The filming process is strictly regulated and insured in Hollywood. Films are intended to be released on a certain date, and any delays may result in reduced profits. The film is insured against the delays in filming, and the actors often work flat out in order not to fall behind schedule.
Insurers are among the most important participants in the filming process. The law strictly regulates the health insurance of any actor; no actor may participate in the filming process without health insurance. If the actor has been injured several times, then insurance companies may refuse of insuring or insist on special conditions in the next film (e.g., Nicole Kidman paid extra money to insurers when filming in Cold Mountain). When filming Terminator 3, Schwarzenegger was insured for $150M, and the film was insured only for $2M.
And the stories about personal participation of actors in dangerous scenes most often turn out to be nice stories for the media. An insurance agent engaged in the filming of all scenes (including bedroom scenes) will never let it happen. The agreements concluded with the insurance companies do not allow the famous actors to expose themselves to danger. In those scenes where a hero slides on the roof or turns over in a car, his place is occupied by a stuntman. So, an insurance company imposes its requirements in Hollywood and will not allow the primary actor to take too much risk. A lot of films were not finished because of the actor's desire to be cool. For example, a stuntman died when filming xXx – he did not have time to finish a stunt before he drove under the bridge.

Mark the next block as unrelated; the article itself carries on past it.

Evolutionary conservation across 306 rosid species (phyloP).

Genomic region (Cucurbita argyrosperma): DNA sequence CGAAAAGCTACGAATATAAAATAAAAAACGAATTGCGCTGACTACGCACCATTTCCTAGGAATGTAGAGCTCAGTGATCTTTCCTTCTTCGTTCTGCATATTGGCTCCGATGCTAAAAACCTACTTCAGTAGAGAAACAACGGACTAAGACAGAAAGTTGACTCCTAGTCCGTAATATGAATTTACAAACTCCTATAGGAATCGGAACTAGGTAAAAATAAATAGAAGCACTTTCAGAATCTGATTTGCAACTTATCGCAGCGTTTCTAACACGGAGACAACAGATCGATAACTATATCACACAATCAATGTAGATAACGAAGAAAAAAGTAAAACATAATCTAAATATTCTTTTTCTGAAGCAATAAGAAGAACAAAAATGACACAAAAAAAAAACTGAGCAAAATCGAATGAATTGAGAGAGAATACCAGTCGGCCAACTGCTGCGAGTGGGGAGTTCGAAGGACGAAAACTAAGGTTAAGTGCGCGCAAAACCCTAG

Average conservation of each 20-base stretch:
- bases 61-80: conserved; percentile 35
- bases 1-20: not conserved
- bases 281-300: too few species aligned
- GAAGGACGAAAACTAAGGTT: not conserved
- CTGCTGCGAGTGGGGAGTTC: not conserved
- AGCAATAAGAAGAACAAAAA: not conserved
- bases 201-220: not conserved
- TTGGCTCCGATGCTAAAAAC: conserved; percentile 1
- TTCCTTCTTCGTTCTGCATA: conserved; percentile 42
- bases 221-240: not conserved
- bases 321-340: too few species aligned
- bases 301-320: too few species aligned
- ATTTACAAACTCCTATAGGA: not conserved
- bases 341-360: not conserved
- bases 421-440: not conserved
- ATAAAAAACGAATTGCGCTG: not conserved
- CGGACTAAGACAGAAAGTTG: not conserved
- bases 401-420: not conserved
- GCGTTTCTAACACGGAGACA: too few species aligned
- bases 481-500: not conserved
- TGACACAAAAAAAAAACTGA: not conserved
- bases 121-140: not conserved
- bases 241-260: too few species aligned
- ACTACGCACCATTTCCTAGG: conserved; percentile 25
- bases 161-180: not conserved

Throughout his long career, the famous actor Jackie Chan has denied stuntmen and got more than 3,000 different injuries. Therefore, insurance companies refused of insuring the films where Chan performed his stunts. After several stuntmen were injured when filming Police Story (Hong Kong, 1985), Jackie Chan founded the Jackie Chan's Stuntmen Association which trains stuntmen and pays their medical bills.
"Whenever actors decide to perform their stunts themselves, it increases the risks of filmmaking, because the actors perform the stunts instead of professional stuntmen," says Lauren Bailey, Vice President of Entertainment in Commercial Insurance at Fireman's Fund, which has been the leading insurer of Hollywood films for over 85 years. "Such scenes increase significantly the overall risk of the filming process, and Fireman's Fund helps filmmakers by offering solutions to cover specific risks."
Fireman's Fund assists filming companies in managing unexpected risks by working in a close cooperation with the studios to ensure the safety of all participants in the filming process, while ensuring the preservation of the director’s artistic concept.
"Part of my role as a risk consultant is working with film studios to analyze scenes that include stunts, explosions, chases, weapons, etc., to ensure the safety of the actors and the crew," says Paul Holehouse, Entertainment Risk Consultant at Fireman's Fund.
"Suspension of filming can cost millions of dollars, if an actor has been injured and cannot continue working. It can cost up to 250,000 dollars a day in the case of a large-budget film," Bailey adds.
We should mention that the insurance of actors in Hollywood also covers the costs incurred by the filming company in the case of the claimed actor is unavailable due to illness, injury or death. Basically, this is an insurance against a break in production in case of the actor is unavailable due to risks covered.